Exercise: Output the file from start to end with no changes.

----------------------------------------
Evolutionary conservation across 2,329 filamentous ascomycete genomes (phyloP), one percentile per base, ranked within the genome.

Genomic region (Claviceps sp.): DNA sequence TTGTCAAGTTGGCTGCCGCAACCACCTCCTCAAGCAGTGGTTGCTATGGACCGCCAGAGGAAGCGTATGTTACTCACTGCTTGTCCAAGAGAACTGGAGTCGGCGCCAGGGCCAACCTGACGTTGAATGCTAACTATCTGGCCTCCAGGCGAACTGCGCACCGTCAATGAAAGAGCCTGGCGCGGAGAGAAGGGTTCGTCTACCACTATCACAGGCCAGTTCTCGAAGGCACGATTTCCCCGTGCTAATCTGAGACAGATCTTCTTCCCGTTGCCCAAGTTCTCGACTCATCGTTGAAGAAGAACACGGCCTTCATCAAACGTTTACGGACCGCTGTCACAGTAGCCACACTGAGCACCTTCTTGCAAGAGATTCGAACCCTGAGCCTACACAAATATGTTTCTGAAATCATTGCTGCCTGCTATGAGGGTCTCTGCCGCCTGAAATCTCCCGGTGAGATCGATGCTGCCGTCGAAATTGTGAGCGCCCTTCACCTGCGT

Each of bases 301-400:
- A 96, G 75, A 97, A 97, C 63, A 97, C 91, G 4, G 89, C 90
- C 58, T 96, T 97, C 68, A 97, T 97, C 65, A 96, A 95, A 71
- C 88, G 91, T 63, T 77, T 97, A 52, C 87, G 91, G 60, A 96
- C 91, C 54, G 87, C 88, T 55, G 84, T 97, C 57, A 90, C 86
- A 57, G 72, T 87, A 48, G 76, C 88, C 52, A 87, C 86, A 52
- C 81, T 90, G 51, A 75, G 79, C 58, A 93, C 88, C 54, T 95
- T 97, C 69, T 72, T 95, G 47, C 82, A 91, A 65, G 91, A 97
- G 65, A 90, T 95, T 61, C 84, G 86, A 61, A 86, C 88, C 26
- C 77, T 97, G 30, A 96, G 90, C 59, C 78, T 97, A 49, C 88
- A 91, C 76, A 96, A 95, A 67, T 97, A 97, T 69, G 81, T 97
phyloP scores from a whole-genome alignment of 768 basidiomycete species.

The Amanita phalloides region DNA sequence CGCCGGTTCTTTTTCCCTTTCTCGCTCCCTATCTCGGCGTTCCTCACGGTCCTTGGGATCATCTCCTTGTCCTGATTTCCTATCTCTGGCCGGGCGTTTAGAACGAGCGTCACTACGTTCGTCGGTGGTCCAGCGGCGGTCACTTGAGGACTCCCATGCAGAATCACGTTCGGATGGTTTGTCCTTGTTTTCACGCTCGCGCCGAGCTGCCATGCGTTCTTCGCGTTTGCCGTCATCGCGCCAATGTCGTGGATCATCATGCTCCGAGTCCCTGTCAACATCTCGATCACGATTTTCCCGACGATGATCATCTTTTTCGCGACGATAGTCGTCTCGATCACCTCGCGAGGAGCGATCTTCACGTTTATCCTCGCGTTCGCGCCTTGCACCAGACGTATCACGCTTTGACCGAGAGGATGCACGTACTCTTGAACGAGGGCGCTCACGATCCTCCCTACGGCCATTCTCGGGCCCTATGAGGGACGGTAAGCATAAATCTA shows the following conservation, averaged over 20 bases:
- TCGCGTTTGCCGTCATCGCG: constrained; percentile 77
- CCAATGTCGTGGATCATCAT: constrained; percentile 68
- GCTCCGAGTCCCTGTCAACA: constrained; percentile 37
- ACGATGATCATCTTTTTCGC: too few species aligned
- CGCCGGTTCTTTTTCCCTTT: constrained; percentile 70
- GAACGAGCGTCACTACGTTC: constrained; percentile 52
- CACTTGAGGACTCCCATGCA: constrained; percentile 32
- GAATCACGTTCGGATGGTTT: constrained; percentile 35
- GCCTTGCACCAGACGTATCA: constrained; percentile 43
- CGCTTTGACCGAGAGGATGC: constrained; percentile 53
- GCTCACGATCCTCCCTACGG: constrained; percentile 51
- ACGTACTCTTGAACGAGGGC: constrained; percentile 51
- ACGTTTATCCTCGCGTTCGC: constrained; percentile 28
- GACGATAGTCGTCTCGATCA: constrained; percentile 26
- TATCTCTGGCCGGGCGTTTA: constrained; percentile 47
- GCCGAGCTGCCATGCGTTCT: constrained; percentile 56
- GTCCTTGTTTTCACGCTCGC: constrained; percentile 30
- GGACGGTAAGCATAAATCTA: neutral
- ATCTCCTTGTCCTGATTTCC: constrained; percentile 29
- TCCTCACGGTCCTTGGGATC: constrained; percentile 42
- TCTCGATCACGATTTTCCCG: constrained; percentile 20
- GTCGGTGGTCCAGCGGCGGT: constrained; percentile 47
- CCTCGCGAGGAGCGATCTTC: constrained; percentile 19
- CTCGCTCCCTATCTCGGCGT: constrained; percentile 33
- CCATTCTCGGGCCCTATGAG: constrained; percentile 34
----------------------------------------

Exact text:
Evolutionary conservation across 2,329 filamentous ascomycete genomes (phyloP), one percentile per base, ranked within the genome.

Genomic region (Claviceps sp.): DNA sequence TTGTCAAGTTGGCTGCCGCAACCACCTCCTCAAGCAGTGGTTGCTATGGACCGCCAGAGGAAGCGTATGTTACTCACTGCTTGTCCAAGAGAACTGGAGTCGGCGCCAGGGCCAACCTGACGTTGAATGCTAACTATCTGGCCTCCAGGCGAACTGCGCACCGTCAATGAAAGAGCCTGGCGCGGAGAGAAGGGTTCGTCTACCACTATCACAGGCCAGTTCTCGAAGGCACGATTTCCCCGTGCTAATCTGAGACAGATCTTCTTCCCGTTGCCCAAGTTCTCGACTCATCGTTGAAGAAGAACACGGCCTTCATCAAACGTTTACGGACCGCTGTCACAGTAGCCACACTGAGCACCTTCTTGCAAGAGATTCGAACCCTGAGCCTACACAAATATGTTTCTGAAATCATTGCTGCCTGCTATGAGGGTCTCTGCCGCCTGAAATCTCCCGGTGAGATCGATGCTGCCGTCGAAATTGTGAGCGCCCTTCACCTGCGT

Each of bases 301-400:
- A 96, G 75, A 97, A 97, C 63, A 97, C 91, G 4, G 89, C 90
- C 58, T 96, T 97, C 68, A 97, T 97, C 65, A 96, A 95, A 71
- C 88, G 91, T 63, T 77, T 97, A 52, C 87, G 91, G 60, A 96
- C 91, C 54, G 87, C 88, T 55, G 84, T 97, C 57, A 90, C 86
- A 57, G 72, T 87, A 48, G 76, C 88, C 52, A 87, C 86, A 52
- C 81, T 90, G 51, A 75, G 79, C 58, A 93, C 88, C 54, T 95
- T 97, C 69, T 72, T 95, G 47, C 82, A 91, A 65, G 91, A 97
- G 65, A 90, T 95, T 61, C 84, G 86, A 61, A 86, C 88, C 26
- C 77, T 97, G 30, A 96, G 90, C 59, C 78, T 97, A 49, C 88
- A 91, C 76, A 96, A 95, A 67, T 97, A 97, T 69, G 81, T 97
phyloP scores from a whole-genome alignment of 768 basidiomycete species.

The Amanita phalloides region DNA sequence CGCCGGTTCTTTTTCCCTTTCTCGCTCCCTATCTCGGCGTTCCTCACGGTCCTTGGGATCATCTCCTTGTCCTGATTTCCTATCTCTGGCCGGGCGTTTAGAACGAGCGTCACTACGTTCGTCGGTGGTCCAGCGGCGGTCACTTGAGGACTCCCATGCAGAATCACGTTCGGATGGTTTGTCCTTGTTTTCACGCTCGCGCCGAGCTGCCATGCGTTCTTCGCGTTTGCCGTCATCGCGCCAATGTCGTGGATCATCATGCTCCGAGTCCCTGTCAACATCTCGATCACGATTTTCCCGACGATGATCATCTTTTTCGCGACGATAGTCGTCTCGATCACCTCGCGAGGAGCGATCTTCACGTTTATCCTCGCGTTCGCGCCTTGCACCAGACGTATCACGCTTTGACCGAGAGGATGCACGTACTCTTGAACGAGGGCGCTCACGATCCTCCCTACGGCCATTCTCGGGCCCTATGAGGGACGGTAAGCATAAATCTA shows the following conservation, averaged over 20 bases:
- TCGCGTTTGCCGTCATCGCG: constrained; percentile 77
- CCAATGTCGTGGATCATCAT: constrained; percentile 68
- GCTCCGAGTCCCTGTCAACA: constrained; percentile 37
- ACGATGATCATCTTTTTCGC: too few species aligned
- CGCCGGTTCTTTTTCCCTTT: constrained; percentile 70
- GAACGAGCGTCACTACGTTC: constrained; percentile 52
- CACTTGAGGACTCCCATGCA: constrained; percentile 32
- GAATCACGTTCGGATGGTTT: constrained; percentile 35
- GCCTTGCACCAGACGTATCA: constrained; percentile 43
- CGCTTTGACCGAGAGGATGC: constrained; percentile 53
- GCTCACGATCCTCCCTACGG: constrained; percentile 51
- ACGTACTCTTGAACGAGGGC: constrained; percentile 51
- ACGTTTATCCTCGCGTTCGC: constrained; percentile 28
- GACGATAGTCGTCTCGATCA: constrained; percentile 26
- TATCTCTGGCCGGGCGTTTA: constrained; percentile 47
- GCCGAGCTGCCATGCGTTCT: constrained; percentile 56
- GTCCTTGTTTTCACGCTCGC: constrained; percentile 30
- GGACGGTAAGCATAAATCTA: neutral
- ATCTCCTTGTCCTGATTTCC: constrained; percentile 29
- TCCTCACGGTCCTTGGGATC: constrained; percentile 42
- TCTCGATCACGATTTTCCCG: constrained; percentile 20
- GTCGGTGGTCCAGCGGCGGT: constrained; percentile 47
- CCTCGCGAGGAGCGATCTTC: constrained; percentile 19
- CTCGCTCCCTATCTCGGCGT: constrained; percentile 33
- CCATTCTCGGGCCCTATGAG: constrained; percentile 34